Next, we analyzed sera for bulk MERS-CoV–specific antibodies, using enzyme-linked immunosorbent assay (ELISA) and immunofluorescence assay (IFA), and for neutralizing antibodies, using infectious MERS-CoV in microneutralization, and plaque reduction neutralization (PRNT50) assays (Table 1). Titers measured by the four different methods were generally consistent within individual patients. MERS-CoV–specific antibodies were undetectable or very low in three asymptomatic patients (patients 12 to 14) and in four patients with pneumonia or severe pneumonia (patients 3, 4, 7, and 21). This relationship between low antibody responses and less severe clinical disease was also observed in previous studies (5, 6, 10). To further assess the physiological contribution of the magnitude of the neutralizing antibody titers, we transferred 75 μl of serum from individual patients to mice sensitized for MERS-CoV infection using nonreplicating adenovirus vectors expressing the human receptor [human dipeptidyl peptidase 4 (Ad5–human DPP4 (hDPP4)] (11, 12). As shown in Fig. 1 (A and B) and Table 1, PRNT50 titers in the sera of recipient mice correlated well with titers in the human sera. Mouse PRNT50 titers in the sera at the time of challenge correlated inversely with virus titers in the lungs, confirming the importance of neutralizing antibody assessed in vitro in virus clearance in vivo (Fig. 1C). These results also suggest that a PRNT50 of >1:50 was required to reduce virus titers by 0.5 log in infected mice. Assuming that these numbers can be extrapolated to patients, transferring 75 μl of sera to a 25-g mouse is equivalent to transferring 210 ml of sera to a 70-kg patient (calculated on a per-kilogram basis), thereby providing a possible framework for its use in clinical settings.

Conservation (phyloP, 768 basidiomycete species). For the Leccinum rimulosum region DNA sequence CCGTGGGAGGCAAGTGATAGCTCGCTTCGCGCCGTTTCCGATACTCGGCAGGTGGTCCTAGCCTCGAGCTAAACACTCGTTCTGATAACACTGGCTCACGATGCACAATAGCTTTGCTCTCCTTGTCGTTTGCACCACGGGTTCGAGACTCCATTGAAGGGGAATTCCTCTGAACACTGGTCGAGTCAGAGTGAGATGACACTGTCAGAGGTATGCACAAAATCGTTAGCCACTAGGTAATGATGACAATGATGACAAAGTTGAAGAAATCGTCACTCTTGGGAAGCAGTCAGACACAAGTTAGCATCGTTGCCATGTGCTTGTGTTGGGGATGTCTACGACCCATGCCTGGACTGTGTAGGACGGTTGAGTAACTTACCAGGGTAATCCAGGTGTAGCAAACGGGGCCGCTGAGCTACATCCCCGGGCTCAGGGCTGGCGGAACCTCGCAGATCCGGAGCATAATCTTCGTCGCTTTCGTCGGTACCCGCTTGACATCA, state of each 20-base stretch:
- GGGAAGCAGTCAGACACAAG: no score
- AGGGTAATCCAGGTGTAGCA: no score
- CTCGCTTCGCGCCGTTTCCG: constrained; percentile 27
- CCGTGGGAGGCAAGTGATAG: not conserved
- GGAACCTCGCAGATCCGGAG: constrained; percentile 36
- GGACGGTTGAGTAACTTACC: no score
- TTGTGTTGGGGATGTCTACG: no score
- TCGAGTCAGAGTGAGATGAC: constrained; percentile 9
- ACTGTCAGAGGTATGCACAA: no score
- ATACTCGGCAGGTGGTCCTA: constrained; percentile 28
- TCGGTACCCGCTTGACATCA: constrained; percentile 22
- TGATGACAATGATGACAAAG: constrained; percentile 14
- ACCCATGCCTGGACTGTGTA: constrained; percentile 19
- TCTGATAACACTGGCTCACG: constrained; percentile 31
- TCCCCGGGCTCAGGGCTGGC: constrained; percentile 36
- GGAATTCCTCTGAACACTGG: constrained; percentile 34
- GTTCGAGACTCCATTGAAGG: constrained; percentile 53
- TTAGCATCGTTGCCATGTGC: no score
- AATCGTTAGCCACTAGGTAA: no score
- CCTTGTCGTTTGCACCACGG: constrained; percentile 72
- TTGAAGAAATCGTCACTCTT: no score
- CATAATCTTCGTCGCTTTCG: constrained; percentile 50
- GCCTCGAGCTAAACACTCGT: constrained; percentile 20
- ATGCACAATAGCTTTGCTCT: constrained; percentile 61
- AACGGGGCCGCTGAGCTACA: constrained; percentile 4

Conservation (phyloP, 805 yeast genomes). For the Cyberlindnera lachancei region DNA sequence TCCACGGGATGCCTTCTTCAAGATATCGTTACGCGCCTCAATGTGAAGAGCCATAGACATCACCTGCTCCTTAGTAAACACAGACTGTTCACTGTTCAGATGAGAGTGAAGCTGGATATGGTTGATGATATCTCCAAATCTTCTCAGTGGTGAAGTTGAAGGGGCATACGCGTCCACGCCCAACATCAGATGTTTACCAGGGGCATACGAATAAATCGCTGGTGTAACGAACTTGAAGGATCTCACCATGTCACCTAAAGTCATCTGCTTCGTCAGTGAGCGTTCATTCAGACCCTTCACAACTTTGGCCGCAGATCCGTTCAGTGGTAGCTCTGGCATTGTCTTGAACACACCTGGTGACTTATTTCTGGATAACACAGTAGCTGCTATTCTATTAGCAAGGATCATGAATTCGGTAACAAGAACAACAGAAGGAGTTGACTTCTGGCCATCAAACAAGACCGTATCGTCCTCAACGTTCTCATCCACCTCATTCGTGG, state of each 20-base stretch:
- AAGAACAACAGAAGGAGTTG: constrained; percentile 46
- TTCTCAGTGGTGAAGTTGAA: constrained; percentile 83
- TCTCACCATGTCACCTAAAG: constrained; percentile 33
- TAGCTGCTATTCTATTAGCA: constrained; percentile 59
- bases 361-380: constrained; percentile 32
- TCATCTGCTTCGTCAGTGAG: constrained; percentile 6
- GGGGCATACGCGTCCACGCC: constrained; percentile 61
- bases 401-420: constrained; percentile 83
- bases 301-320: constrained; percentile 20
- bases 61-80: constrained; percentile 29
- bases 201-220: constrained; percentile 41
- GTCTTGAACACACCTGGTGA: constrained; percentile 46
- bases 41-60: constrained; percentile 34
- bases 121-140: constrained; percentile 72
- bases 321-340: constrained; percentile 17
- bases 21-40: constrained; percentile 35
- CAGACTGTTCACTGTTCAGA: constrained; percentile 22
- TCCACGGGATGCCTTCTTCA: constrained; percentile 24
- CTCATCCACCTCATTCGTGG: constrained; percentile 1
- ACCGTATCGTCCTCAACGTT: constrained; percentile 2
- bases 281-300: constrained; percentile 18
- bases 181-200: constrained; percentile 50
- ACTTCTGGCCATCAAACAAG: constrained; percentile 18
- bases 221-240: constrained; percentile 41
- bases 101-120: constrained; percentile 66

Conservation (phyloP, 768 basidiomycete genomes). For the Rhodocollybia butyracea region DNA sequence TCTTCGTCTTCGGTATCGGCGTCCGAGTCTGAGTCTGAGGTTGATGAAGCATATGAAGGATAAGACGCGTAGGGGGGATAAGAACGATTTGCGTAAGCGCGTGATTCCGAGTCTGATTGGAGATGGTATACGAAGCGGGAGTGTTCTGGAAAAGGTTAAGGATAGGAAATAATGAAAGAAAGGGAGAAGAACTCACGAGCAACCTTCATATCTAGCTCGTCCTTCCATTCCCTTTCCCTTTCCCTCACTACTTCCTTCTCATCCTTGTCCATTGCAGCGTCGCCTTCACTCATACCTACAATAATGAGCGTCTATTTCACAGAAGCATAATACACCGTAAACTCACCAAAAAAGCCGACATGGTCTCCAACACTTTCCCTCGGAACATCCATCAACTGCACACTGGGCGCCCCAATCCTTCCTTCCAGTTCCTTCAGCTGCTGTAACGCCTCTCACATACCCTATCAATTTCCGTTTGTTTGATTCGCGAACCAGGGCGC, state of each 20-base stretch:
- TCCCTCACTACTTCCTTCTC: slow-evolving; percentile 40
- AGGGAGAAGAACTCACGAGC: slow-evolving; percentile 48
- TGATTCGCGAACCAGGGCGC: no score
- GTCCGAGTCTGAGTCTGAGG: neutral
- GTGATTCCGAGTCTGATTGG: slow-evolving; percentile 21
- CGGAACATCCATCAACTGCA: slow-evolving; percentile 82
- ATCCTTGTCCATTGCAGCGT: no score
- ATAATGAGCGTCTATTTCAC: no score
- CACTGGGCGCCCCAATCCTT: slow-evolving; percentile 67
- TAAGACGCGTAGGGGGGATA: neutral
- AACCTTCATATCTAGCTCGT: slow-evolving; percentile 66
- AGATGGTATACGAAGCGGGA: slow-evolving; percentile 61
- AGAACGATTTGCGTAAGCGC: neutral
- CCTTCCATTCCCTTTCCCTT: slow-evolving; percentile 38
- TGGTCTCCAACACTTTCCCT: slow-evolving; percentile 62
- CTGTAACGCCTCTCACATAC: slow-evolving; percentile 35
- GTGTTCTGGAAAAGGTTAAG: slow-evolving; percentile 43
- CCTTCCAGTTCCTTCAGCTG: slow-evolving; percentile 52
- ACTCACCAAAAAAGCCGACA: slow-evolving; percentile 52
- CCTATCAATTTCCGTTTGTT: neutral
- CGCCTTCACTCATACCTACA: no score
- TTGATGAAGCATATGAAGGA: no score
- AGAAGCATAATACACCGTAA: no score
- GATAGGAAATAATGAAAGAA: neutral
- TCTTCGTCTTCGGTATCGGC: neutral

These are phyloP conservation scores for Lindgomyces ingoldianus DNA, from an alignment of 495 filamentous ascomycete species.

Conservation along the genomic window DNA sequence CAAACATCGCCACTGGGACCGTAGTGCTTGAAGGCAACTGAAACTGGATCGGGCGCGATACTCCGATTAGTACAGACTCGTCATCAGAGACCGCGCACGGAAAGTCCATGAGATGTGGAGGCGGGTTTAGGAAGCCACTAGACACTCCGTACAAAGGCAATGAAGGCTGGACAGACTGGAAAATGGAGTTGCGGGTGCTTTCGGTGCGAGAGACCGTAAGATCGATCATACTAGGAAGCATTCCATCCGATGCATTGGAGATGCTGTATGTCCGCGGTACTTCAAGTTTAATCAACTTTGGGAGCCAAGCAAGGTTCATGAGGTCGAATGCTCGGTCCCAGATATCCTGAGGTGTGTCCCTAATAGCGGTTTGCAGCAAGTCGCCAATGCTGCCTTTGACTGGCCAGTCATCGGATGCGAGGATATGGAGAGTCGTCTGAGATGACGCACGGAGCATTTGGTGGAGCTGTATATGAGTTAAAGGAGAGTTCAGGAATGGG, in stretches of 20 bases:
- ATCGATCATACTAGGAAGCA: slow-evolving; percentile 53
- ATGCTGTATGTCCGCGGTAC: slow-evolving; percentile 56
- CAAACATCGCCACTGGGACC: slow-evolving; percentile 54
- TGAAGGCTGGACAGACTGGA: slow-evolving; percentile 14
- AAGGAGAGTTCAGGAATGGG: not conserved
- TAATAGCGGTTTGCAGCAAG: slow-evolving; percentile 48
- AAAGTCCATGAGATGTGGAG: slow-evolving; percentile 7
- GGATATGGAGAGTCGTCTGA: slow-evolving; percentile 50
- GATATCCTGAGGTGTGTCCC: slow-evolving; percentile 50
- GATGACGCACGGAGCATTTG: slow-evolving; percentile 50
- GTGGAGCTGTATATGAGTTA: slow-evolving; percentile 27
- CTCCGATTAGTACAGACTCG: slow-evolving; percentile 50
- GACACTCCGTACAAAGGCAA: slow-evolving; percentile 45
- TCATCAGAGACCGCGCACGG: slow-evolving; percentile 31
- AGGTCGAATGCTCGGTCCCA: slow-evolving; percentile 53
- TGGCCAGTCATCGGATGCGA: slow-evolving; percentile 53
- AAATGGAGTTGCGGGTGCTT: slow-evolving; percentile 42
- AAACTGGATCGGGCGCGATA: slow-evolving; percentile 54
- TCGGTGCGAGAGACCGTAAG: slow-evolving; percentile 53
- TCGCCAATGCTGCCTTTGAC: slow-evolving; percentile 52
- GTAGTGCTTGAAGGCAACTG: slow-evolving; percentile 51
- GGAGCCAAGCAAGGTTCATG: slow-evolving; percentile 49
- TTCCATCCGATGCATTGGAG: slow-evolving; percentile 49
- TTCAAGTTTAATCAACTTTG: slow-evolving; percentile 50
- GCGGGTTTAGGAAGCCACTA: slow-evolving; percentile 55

Table 1 Serological testing.

Red, severe pneumonia; blue, pneumonia; green, asymptomatic; black, PMBCs not available; N.D., not done.

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Fig. 1 Convalescent sera transfer protects mice from MERS-CoV infection.

(A) Mice received 75 μl of patient serum intravenously 12 hours before MERS-CoV infection. One hour before infection, mice sera were collected and PRNT50 assays were performed as described in Materials and Methods. HD, healthy donor; LOD, limit of detection. (B) Relationship between PRNT50 in human sera and in mouse recipients of transferred sera. (C) To obtain virus titers, we homogenized lungs at day 3 after infection and titered on Vero 81 cells. Titers are expressed as PFU/g of tissue. n = 3 mice per group per time point. Right: Relationship between PRNT50 in mouse sera and viral titers in mouse lungs. AT, adoptive transfer.